I originally got this album as a promo when it first came out about ten years ago. I enjoyed it enough to purchase a copy and to look forward to future releases by the band. Xerion hails from Silesia in NW Spain, the same region that birthed General Francisco Franco. Xerion prefers simple, rugged, durable riffs and songs that assemble into a solid, functional album.
The riffs on this album tend to be simple minor key affairs, although through the middle of the album the band generates some longer melodic themes. There is a strong sense of narrative development within the songs – the album starts with a simple, single themed song that mournfully heralds the setting of the sun and the terrors that are conjured by the beginning of the night. The songs become longer and more complex through the middle of the album as the full gamut of the occulted power of darkness is explored. The album closes with another simple, single themed song that brings the album full circle as the music revels in the triumph of the dark powers unleashed. The band struggles to reliably end songs, however, and often end up just trailing songs off in lieu of a proper end; while this can add an atmosphere of occulted midnight mystery, repeated usage suggests lack of skill rather than intent. Songs are generally constructed in two ways – simplified fugal style where one instrumental voice introduces the theme which is then explored by other instrument voices, and binary form with a main theme and a counter theme. Sometimes the two composition styles are combined.
Why review a ten year old album? Well, first off, because it is a pretty good album. Second, because there is a question about band development that needs to be examined. Xerion put out a strong first album. Their subsequent albums were terrible shoe-gaze hipster metal. Long, pointless songs with mushy riffs and zero direction. That a band got lucky and pulled one good album out of their ass is a lazy, and often incorrect, way to look at it. A better answer is that musicians will tend to write music for the people who pay them. Be it the Catholic Church (Bach), King Ludwig (Wagner), or Xerion (hipsters who were flooding metal at the time.) In the days of ‘classical’ music, only a few of the wealthy elite had the money to sponsor the best musicians and this gave rise to a fierce competition between composers to secure jobs as court composers. The best tended to rise to the top because the upper crust of society was fairly musically literate and would brook nothing less than the best. With the democratization of culture during the industrial revolution, lesser music became profitable because the masses suddenly had economic clout… would you rather have $100,000 from one dude or $1 each from a million people?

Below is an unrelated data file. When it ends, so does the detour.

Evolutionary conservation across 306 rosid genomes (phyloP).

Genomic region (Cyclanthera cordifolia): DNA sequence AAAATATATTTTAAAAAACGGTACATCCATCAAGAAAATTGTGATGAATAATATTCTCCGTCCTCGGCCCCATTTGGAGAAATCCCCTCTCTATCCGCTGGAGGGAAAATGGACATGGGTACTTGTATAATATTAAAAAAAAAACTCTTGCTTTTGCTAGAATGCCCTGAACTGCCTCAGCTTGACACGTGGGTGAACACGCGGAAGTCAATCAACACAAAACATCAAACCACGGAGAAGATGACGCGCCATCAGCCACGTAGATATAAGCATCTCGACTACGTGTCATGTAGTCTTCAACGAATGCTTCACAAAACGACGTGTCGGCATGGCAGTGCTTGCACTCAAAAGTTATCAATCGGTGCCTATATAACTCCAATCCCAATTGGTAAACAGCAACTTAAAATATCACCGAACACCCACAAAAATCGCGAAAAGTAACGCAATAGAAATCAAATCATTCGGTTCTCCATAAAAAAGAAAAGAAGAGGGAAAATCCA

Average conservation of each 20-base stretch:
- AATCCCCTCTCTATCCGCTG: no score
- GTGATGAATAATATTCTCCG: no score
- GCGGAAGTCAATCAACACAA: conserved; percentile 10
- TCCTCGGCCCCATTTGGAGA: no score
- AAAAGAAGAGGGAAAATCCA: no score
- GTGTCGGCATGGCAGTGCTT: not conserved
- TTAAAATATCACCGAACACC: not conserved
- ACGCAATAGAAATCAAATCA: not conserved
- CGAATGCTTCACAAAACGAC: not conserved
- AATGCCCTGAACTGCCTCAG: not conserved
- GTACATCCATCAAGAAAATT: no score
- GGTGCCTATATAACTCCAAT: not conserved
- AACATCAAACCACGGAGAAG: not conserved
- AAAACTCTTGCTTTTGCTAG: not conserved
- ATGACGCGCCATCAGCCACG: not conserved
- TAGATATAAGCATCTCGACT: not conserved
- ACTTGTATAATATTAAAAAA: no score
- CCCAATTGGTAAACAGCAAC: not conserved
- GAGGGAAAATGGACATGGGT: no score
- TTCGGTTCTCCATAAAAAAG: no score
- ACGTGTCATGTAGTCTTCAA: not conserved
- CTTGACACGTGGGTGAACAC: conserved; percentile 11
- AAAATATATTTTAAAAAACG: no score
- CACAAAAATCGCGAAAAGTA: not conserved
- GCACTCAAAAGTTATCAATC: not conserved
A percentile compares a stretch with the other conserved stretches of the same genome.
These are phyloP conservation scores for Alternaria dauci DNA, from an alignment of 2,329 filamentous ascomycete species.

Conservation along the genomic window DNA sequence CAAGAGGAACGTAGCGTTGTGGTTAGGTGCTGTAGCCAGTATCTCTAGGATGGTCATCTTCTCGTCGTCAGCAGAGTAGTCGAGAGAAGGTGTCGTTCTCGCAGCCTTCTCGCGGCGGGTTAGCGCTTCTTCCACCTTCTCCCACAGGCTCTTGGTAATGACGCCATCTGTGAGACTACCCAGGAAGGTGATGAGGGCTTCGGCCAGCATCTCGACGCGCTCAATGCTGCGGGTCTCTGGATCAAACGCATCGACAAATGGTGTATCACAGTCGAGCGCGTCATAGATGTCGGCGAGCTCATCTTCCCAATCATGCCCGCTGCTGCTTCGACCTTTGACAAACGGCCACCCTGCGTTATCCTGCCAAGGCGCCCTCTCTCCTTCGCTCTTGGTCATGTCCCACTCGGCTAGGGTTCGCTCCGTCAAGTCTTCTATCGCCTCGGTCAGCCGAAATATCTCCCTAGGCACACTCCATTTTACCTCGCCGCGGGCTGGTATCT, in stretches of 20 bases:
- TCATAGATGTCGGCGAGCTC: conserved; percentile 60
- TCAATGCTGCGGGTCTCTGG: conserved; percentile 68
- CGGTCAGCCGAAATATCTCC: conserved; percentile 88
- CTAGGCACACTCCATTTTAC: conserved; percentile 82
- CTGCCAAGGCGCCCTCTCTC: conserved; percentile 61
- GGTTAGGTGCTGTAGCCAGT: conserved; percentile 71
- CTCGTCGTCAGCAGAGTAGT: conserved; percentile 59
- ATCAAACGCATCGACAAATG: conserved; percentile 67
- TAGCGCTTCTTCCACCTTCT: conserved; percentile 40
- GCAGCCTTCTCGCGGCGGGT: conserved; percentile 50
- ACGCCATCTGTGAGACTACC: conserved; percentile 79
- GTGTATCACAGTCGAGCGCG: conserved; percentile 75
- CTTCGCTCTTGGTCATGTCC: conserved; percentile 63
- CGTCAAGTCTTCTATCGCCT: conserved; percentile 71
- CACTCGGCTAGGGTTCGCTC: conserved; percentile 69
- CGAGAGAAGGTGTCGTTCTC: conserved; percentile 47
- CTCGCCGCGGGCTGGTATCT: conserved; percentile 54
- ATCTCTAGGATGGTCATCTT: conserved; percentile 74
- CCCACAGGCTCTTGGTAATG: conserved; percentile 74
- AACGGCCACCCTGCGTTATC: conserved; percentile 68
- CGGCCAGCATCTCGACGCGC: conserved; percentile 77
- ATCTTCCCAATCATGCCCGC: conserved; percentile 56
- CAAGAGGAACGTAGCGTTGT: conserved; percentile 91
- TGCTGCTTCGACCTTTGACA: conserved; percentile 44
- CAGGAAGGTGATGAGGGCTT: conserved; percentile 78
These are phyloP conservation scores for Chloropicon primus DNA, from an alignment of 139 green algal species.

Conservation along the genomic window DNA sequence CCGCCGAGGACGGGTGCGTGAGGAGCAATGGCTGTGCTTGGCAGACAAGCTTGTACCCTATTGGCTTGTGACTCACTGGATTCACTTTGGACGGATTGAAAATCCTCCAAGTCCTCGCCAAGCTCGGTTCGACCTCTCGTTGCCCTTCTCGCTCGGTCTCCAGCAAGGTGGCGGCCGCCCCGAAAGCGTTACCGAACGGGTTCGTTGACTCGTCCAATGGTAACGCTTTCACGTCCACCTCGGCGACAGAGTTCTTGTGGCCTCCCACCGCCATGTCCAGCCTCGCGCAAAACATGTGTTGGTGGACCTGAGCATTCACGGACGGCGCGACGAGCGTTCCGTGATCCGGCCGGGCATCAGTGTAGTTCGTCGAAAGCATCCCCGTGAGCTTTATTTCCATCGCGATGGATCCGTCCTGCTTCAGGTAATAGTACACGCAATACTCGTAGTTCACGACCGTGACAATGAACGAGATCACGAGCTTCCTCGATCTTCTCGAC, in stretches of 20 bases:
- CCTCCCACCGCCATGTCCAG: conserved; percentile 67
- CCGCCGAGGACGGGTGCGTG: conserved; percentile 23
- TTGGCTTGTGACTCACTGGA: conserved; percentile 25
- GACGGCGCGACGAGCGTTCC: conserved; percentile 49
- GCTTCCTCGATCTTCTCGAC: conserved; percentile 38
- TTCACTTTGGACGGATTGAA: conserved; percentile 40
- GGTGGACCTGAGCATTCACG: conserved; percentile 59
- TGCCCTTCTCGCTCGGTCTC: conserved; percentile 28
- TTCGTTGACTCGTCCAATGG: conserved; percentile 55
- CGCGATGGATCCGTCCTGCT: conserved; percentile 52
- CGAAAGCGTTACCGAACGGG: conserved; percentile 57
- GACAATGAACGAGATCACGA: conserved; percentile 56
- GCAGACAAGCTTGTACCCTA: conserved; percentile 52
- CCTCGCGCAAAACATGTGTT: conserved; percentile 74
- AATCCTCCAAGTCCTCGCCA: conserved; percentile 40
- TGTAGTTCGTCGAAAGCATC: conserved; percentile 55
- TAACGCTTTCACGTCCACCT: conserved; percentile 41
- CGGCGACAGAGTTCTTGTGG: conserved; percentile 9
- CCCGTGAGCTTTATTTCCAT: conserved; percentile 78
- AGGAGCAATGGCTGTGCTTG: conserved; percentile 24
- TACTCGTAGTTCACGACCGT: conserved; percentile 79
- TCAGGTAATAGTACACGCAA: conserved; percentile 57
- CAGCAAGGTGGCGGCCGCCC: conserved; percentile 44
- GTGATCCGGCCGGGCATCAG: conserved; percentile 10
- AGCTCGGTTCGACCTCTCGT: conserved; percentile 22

It seems that now the balance of power is tipping yet again. With the advent of streaming services, the mass of people are essentially not paying for music. Twenty years ago you’d have to sell at least a million albums to get on the Billboard top 10, now a hundred thousand will suffice. This gives Hessians the upper hand – we demand music that is more than just disposable radio fare, we love music that can be listened to again and again. Let us encourage that quality of music. On platforms such as Bandcamp, you can pay as much as you wish for an album. I encourage everyone to pay as much as you can for quality music when given the option. If Hessians can become the noble, elite benefactors of metal, then we are one step closer to a glorious rebirth of quality music.